Coaches and teammates have watched him closely in practice to see how he bounces back to getting beat or making mistakes. They've observed his demeanor in meetings, making sure he's locked in on his assignments.
They've looked for any clues that protecting a quarterback's blindside as a rookie, a task that has overwhelmed several high draft picks in recent years, isn't too big for Stanley. They've yet to see any.
Offensive line coach Juan Castillo paid Stanley the ultimate compliment recently when he compared the rookie's demeanor to that of Marshal Yanda, a perennial Pro Bowl selection at left guard.
"Marshal sets a great example for everyone in that room," Castillo said. Stanley "is already a professional. The game is important to him; he studies. He is a smart kid, so he doesn't make the same mistakes twice. That is what is important, too. I think he loves the game, and he wants to do a good job for the Ravens."
In his ninth season with the Ravens, Yanda has seen young offensive linemen come and go. He knows better to make conclusions based on a player's performance in practice. He pointed out just how much pressure Stanley will be under, likely facing the other team's top pass rusher every game while dealing with all that being a rookie in the NFL entails.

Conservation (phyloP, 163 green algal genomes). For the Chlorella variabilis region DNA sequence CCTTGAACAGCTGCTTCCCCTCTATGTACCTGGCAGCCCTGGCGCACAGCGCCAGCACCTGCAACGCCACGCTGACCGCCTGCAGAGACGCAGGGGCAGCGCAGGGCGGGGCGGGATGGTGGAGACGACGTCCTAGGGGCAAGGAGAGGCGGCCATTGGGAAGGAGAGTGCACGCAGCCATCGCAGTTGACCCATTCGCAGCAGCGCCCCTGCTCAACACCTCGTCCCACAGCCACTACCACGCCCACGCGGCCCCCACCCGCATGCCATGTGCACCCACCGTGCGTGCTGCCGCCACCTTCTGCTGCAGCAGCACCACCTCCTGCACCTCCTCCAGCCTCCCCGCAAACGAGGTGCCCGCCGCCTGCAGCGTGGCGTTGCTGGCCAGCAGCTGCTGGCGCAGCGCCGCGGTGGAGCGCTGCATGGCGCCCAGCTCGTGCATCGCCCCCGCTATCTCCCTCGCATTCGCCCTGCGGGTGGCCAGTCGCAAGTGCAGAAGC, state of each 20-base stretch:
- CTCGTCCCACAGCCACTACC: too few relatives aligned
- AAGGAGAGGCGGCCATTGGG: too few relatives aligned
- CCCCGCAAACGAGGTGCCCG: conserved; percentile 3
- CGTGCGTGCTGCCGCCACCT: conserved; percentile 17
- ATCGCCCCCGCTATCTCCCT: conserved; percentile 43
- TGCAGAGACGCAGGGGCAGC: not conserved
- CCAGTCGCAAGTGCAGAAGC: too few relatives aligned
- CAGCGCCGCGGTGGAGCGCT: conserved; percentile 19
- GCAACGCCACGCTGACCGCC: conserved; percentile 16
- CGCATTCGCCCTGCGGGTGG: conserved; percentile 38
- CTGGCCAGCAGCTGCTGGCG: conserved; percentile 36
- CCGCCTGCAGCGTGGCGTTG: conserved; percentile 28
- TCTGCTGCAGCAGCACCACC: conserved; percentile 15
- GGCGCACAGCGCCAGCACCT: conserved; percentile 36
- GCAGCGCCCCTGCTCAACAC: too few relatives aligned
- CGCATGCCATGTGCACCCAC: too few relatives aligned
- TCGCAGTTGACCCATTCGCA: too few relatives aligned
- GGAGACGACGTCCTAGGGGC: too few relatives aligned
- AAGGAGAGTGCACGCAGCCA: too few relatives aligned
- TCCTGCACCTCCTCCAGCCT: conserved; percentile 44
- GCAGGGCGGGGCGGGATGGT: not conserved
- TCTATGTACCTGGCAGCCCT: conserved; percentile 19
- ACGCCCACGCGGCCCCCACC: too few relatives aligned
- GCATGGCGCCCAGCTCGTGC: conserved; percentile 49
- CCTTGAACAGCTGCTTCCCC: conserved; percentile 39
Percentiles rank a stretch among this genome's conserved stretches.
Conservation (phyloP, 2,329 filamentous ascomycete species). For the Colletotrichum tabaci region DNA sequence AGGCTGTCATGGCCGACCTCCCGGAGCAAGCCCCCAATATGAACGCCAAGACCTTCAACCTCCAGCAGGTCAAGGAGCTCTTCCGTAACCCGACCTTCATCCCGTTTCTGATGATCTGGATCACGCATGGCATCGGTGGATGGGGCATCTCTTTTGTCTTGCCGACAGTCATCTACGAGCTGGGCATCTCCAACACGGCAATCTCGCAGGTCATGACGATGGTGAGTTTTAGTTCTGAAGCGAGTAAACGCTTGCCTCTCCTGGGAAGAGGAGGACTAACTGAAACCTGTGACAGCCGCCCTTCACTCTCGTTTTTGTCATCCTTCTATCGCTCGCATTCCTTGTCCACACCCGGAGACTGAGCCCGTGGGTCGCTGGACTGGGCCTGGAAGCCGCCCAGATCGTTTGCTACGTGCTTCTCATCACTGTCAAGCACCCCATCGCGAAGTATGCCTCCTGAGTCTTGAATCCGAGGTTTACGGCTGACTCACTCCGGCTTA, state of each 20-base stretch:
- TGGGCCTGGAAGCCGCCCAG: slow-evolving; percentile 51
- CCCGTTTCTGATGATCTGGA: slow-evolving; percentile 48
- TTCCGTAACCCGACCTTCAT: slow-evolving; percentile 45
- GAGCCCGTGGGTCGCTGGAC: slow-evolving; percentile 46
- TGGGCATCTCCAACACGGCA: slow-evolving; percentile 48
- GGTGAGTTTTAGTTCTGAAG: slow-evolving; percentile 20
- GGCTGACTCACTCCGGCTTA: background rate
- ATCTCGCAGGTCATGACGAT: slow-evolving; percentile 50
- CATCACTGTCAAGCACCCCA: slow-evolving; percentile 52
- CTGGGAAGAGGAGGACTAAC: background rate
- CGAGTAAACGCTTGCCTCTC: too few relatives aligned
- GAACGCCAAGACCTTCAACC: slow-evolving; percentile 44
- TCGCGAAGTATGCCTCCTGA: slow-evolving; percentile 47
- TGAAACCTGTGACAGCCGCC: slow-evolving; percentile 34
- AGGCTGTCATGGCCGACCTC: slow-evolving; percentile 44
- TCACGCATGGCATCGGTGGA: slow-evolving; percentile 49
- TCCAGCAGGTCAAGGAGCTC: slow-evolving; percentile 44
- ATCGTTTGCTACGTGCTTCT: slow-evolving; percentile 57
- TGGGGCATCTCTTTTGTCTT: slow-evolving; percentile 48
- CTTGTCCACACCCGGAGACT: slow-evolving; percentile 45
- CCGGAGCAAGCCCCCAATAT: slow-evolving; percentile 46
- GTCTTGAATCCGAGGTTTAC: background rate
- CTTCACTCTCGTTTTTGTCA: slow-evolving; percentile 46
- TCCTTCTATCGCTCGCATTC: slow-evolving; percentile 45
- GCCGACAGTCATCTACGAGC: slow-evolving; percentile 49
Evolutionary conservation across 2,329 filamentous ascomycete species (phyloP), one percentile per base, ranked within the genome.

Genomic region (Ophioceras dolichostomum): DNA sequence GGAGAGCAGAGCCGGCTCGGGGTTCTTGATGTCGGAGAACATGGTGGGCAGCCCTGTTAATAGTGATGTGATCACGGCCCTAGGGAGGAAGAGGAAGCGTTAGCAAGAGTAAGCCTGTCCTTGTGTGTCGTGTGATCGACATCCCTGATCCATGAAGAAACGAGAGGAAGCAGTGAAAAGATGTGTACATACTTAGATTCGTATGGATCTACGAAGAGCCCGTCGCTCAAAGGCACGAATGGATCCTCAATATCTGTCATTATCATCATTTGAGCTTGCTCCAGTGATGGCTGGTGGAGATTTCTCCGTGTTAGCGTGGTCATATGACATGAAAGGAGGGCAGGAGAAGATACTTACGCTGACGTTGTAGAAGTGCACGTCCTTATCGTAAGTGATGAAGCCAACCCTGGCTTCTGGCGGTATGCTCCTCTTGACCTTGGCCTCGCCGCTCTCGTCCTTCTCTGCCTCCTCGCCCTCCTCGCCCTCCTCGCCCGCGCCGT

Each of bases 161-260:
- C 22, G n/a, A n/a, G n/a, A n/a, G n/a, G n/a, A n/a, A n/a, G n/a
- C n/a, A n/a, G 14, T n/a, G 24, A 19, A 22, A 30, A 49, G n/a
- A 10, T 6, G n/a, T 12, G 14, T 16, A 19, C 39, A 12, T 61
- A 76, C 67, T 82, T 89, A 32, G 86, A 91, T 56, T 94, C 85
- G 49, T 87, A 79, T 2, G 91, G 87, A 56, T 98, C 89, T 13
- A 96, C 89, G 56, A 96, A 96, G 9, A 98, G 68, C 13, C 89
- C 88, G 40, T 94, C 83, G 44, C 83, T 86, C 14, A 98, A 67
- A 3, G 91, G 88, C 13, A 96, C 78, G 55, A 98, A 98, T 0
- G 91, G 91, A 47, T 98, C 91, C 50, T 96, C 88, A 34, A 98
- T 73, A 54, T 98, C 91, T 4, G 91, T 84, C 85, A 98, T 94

But Yanda said that Stanley has "done everything the right way" so far.
"He has the right mindset. He is a hard worker and keeps his head down, and I love a rookie like that," Yanda said. "I love a rookie that stays quiet and does his job and just produces on the field. Just do what you do on the field. I don't need to hear anything else, but you doing your job and keeping your mouth quiet."
Stanley said his nature is not to draw attention to himself. He's a relatively quiet guy and he already has an understanding of a rookie's proper place in an NFL locker room. Stanley was forced to be front and center at the recent rookie talent show, when he sang R.Kelly's "Ignition Remix" while wearing a chicken suit. Beyond that, he's minded his own business at the Under Armour Performance Center.